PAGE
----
In the World Brewers Cup Championship, I used coffee beans from Ninety Plus Gesha Estate in Panama. The coffee I brewed in the competition had various aromas like cream cheese, hibiscus tea, and apricot, and complex flavors such as cranberry, red cherry, apricot, orange, and kiwifruit. It was a really delicate coffee with so many flavors. Even with a slight adjustment, these flavors are easily affected by the roasting profile, aging time after roasting, brewing methods, air temperature, weather, and so on. I kept adjusting them backstage, even right before the presentation. After all the practice, I chose this particular coffee and set up the best brewing method fit for this coffee. In addition, I tried to make my presentation easy to understand and enjoyable for the judges and the audience.

Did you focus on a theme or central idea in your routine? 

I wanted to share my brewing with everyone in an easy-to-understand presentation. After I discovered the coffee scale and app I used in the competition, I was able to talk with customers about what was happening during the extraction. I was so thrilled that I decided to use this scale. In addition, I worked with staff at the innovation center in my company to get scientific data. Based on the results, I created my brewing method. Everything started from my desire to talk to customers in an easy-to-understand way.

In her routine, Chikako focused on making things easy to understand and accessible.

Why did you choose the brewing method you did? What was the process of refining your brewing method and recipe? 

We analyzed five types of components like flavors, acidity, sweetness, bitterness, and astringency during the brewing timeline. The result indicated that positive components mainly appeared in the first half of the extraction and negative ones increased in the latter half. Based on this knowledge, we arranged the brewing method and made fine adjustments with sensory evaluation.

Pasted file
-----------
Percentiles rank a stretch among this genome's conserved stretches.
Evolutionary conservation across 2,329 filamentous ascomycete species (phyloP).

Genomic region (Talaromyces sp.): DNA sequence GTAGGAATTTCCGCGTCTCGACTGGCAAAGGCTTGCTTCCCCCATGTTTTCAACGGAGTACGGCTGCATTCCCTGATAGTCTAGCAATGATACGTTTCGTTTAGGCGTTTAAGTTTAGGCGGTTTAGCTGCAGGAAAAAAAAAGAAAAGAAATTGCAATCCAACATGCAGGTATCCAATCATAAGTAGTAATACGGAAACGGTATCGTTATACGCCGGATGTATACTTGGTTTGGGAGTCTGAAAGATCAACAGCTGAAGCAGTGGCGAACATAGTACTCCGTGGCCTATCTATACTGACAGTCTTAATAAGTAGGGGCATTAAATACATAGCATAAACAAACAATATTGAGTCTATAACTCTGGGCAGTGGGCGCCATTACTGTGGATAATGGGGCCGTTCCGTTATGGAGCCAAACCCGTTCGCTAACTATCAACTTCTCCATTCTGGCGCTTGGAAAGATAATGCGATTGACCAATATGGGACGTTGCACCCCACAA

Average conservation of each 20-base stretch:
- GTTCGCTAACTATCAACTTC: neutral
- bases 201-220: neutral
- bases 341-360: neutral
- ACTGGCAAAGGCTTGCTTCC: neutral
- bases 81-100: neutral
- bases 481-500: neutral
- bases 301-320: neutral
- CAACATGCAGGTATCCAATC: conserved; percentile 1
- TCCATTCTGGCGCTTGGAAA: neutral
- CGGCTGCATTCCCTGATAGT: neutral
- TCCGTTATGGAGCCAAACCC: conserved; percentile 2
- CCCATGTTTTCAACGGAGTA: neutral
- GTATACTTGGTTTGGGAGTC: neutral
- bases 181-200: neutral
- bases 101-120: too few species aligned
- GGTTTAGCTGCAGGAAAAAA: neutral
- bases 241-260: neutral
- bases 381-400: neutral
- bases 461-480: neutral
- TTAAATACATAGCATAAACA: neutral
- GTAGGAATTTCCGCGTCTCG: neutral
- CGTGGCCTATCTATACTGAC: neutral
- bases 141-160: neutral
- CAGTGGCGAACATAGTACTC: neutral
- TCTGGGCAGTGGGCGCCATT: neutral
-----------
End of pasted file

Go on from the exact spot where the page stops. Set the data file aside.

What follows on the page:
Chikako used a coffee from Ninety Plus that was delicate and incredibly responsive to small changes in grind setting and brewing, so she had to dial in her coffee precisely.

Did you change anything from the national competition to worlds? 

Yes, I changed the coffee beans for open service. At the same time, I used a different dripper and filter. As for the compulsory service, I completely changed the brewing equipment. Furthermore, I changed the kettle for both open and compulsory service. Sometimes I feel a pain in my dominant hand, so as a barista I have to face this challenge every day. I found an adequate kettle that doesn’t strain my hand for as long as possible. I brushed up my skills step by step.

What does it mean to you to do so well in competition? What did it mean to you to represent your country? 

In the World Brewers Cup, I was able to serve my coffee to people from all over the world and share my ideas about brewing. I was so excited and it makes me really happy. World Brewers Cup gave me the opportunity to talk with coffee lovers from all over the world.

Will you compete again?

Of course. For me, I’m just getting started.

Chikako is determined to compete again—and we’re sure we’ll see her on an international stage again!

What do you want people to know about you?

I didn’t compete alone. I’m a part of a big team of coffee lovers like me. Thanks to the great efforts by all trainers, translator, supporters, roasters, laboratory staff, and many more, I was able to stand on the stage of the World Brewers Cup. Through these competitions, I would like to share the ideas about coffee with an open mind.

I wish for our coffee industry to develop more and more. It will be exciting to see the industry grow further, and it will be an honor for me to be able to support it.

About Ashley Rodriguez 413 Articles
Ashley is the Online Editor for Barista Magazine. She's based in Chicago. If you want to share a story or have a comment, you can reach her at